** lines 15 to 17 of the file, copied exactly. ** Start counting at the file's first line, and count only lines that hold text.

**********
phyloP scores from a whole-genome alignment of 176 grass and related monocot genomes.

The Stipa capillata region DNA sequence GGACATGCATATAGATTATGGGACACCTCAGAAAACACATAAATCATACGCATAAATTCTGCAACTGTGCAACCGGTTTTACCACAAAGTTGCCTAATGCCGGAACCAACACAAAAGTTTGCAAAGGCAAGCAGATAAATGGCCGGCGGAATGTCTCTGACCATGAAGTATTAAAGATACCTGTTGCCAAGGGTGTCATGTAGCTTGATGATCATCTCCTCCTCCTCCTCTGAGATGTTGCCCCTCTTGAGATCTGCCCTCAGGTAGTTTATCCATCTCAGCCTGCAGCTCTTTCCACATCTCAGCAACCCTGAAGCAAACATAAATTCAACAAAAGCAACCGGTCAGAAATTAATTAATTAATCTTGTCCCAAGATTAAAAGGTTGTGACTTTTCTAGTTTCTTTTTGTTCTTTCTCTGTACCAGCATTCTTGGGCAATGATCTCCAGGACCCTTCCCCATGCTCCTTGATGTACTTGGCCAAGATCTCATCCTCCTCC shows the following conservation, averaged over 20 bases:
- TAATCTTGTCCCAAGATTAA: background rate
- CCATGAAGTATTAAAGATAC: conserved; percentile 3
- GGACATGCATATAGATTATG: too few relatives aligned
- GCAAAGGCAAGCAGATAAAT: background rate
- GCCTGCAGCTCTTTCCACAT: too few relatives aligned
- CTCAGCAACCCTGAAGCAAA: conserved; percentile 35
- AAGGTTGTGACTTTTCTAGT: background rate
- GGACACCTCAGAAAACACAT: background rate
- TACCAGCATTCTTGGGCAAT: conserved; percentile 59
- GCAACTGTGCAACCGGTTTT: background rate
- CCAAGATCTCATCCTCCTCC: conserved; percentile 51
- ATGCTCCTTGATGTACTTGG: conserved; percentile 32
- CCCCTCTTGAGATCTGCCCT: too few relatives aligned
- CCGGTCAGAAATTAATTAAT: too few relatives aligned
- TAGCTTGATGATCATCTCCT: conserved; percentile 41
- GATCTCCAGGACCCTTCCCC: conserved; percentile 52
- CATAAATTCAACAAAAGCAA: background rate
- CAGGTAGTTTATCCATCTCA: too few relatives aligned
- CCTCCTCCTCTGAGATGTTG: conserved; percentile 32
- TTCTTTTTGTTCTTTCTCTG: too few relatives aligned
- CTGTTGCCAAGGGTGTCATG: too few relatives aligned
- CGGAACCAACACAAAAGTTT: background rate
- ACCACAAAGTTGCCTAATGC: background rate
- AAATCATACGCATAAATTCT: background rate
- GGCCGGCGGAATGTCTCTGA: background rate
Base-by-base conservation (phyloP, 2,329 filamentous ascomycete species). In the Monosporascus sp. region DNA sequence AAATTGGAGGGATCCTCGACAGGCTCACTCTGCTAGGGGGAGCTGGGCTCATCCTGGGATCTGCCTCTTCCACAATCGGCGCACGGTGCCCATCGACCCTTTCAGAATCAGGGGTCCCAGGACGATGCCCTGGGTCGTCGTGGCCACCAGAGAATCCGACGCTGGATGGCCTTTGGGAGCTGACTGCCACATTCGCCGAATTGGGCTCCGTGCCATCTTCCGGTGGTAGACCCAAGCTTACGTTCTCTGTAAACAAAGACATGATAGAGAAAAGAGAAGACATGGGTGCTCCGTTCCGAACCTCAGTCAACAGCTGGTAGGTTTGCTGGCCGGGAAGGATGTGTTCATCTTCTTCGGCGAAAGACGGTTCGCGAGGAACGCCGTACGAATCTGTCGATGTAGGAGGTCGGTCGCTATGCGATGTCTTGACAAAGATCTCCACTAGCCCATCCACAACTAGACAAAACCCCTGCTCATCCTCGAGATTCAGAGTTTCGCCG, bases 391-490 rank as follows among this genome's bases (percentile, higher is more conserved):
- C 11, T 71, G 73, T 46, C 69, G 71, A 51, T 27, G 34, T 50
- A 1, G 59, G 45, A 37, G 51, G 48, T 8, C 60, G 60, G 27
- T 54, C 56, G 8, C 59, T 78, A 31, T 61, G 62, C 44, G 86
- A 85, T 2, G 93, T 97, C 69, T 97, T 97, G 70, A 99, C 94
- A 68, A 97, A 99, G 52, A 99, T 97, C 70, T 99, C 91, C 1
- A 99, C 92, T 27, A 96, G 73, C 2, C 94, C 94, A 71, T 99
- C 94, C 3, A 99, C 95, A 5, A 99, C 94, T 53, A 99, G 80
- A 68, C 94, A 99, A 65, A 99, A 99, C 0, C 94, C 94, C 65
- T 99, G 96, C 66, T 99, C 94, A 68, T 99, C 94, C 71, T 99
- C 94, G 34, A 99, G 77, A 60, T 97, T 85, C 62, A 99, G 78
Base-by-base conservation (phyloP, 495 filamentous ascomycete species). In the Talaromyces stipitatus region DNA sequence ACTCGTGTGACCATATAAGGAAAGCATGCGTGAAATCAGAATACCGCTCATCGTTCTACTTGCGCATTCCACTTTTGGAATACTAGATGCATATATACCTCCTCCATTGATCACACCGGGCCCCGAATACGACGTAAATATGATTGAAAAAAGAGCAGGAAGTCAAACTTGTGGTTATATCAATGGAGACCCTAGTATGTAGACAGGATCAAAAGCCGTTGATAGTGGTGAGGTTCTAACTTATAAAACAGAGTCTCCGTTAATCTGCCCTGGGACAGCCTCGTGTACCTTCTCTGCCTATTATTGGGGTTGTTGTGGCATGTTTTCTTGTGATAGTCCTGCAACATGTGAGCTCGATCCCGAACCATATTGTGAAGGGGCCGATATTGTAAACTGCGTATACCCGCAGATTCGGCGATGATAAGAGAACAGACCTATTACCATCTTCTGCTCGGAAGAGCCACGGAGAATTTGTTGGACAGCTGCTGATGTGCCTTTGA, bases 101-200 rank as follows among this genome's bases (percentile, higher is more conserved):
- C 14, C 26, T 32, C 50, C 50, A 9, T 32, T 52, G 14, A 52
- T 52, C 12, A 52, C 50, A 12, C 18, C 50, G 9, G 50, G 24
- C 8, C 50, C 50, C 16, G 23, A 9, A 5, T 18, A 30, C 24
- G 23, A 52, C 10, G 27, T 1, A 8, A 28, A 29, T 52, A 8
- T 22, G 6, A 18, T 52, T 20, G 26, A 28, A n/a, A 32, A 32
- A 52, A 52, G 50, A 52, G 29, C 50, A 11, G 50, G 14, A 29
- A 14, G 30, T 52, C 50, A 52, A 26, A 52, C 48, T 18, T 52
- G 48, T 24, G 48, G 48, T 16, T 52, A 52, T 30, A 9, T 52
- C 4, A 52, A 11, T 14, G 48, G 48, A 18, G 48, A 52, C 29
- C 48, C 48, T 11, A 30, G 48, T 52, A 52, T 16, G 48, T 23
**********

- CCCCTCTTGAGATCTGCCCT: too few relatives aligned
- CCGGTCAGAAATTAATTAAT: too few relatives aligned
- TAGCTTGATGATCATCTCCT: conserved; percentile 41